Last year Son1 and I visited some universities as he is planning to apply for degree in Musical Theatre. As you would expect, I made a beeline for the Learning Support stands at the uni Open Days (or at least made Son1 push me there in my wheelchair). I was pleased to see how well the ones we visited did cater for young people with disabilities and how well informed about the SEND changes they were. However, they were all concerned about the cuts in DSA because of the personalised support it affords.
Disabled Students Allowance cuts and no EHCP protection
Higher education was specifically excluded from the new Education, Health and Care plans on the grounds that students had the Disabled Students Allowance. However my argument was always that DSA and any university support were not statutory (above the requirements of the Equalities Act) and so if a university isn't especially hot on support, an EHCP would mean that they had a legal duty to provide what a student needed.
Now though, many students will not even have that safety net and this could mean the difference between the successful completion of a degree and dropping out. When we visited those universities, they were all very keen to make use of my son's EHCP as a good guide to the support he needs. But these were all well-respected highly-ranked universities.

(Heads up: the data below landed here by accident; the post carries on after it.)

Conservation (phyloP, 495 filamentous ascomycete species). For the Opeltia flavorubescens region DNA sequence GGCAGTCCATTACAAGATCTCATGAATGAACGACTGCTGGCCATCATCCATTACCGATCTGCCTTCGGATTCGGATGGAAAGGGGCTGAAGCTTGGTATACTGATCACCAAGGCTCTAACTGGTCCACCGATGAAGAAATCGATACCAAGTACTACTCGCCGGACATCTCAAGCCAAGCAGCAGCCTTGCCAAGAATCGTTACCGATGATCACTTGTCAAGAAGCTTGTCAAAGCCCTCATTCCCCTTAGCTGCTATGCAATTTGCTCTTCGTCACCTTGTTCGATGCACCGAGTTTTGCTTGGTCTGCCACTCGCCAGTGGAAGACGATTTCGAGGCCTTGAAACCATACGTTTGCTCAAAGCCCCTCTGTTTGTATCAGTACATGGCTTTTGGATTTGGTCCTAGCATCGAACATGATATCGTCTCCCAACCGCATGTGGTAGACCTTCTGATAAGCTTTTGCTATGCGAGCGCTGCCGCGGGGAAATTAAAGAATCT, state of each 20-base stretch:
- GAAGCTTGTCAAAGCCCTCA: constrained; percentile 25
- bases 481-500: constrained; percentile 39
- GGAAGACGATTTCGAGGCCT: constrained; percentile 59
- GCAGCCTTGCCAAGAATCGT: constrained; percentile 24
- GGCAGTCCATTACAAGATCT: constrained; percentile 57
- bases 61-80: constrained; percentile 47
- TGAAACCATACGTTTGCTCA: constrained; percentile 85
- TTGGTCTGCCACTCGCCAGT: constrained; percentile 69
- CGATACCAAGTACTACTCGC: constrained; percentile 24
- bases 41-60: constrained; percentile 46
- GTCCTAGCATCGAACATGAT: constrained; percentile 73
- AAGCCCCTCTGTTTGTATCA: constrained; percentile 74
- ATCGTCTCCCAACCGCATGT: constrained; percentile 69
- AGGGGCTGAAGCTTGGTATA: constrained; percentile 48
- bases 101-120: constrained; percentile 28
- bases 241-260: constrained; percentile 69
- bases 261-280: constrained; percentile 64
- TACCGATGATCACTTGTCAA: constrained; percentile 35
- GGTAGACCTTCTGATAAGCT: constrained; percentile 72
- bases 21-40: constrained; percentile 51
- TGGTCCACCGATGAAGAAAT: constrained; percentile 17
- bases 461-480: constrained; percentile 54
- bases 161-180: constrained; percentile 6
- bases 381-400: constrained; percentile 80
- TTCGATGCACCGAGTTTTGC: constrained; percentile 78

The latest Equality Impact Analysis on the effects of these cuts was published this month by the Department for Business and Skills. It pointed out how that there was a risk disabled students will be adversely affected by these changes but the government went ahead and made them anyway.
My proposal is that if there is no chance of the EHCP protections being extended to cover higher education, then why not extend the SEND Code of Practice so it applies to universities as 'non-statutory advice'? This would be the same way that many education policies apply as 'non-statutory advice' rather than a statutory duty to independent schools. While it wouldn't lead to funding in an explicit way, it would at least mean that HE establishments should take note of an EHCP so that any gaps left by DSA cuts can be noted and hopefully, provided for. After all the EHCP may well only be 18 months or two years old.
The changes as outlined
So that you have as much information as possible if you are planning to apply for DSA, we've outlined the changes, as stated, below. In his statement, Jo Johnston said that more talks will be held to determine if exceptions to the general rules for non-medical help (NMH) should be considered.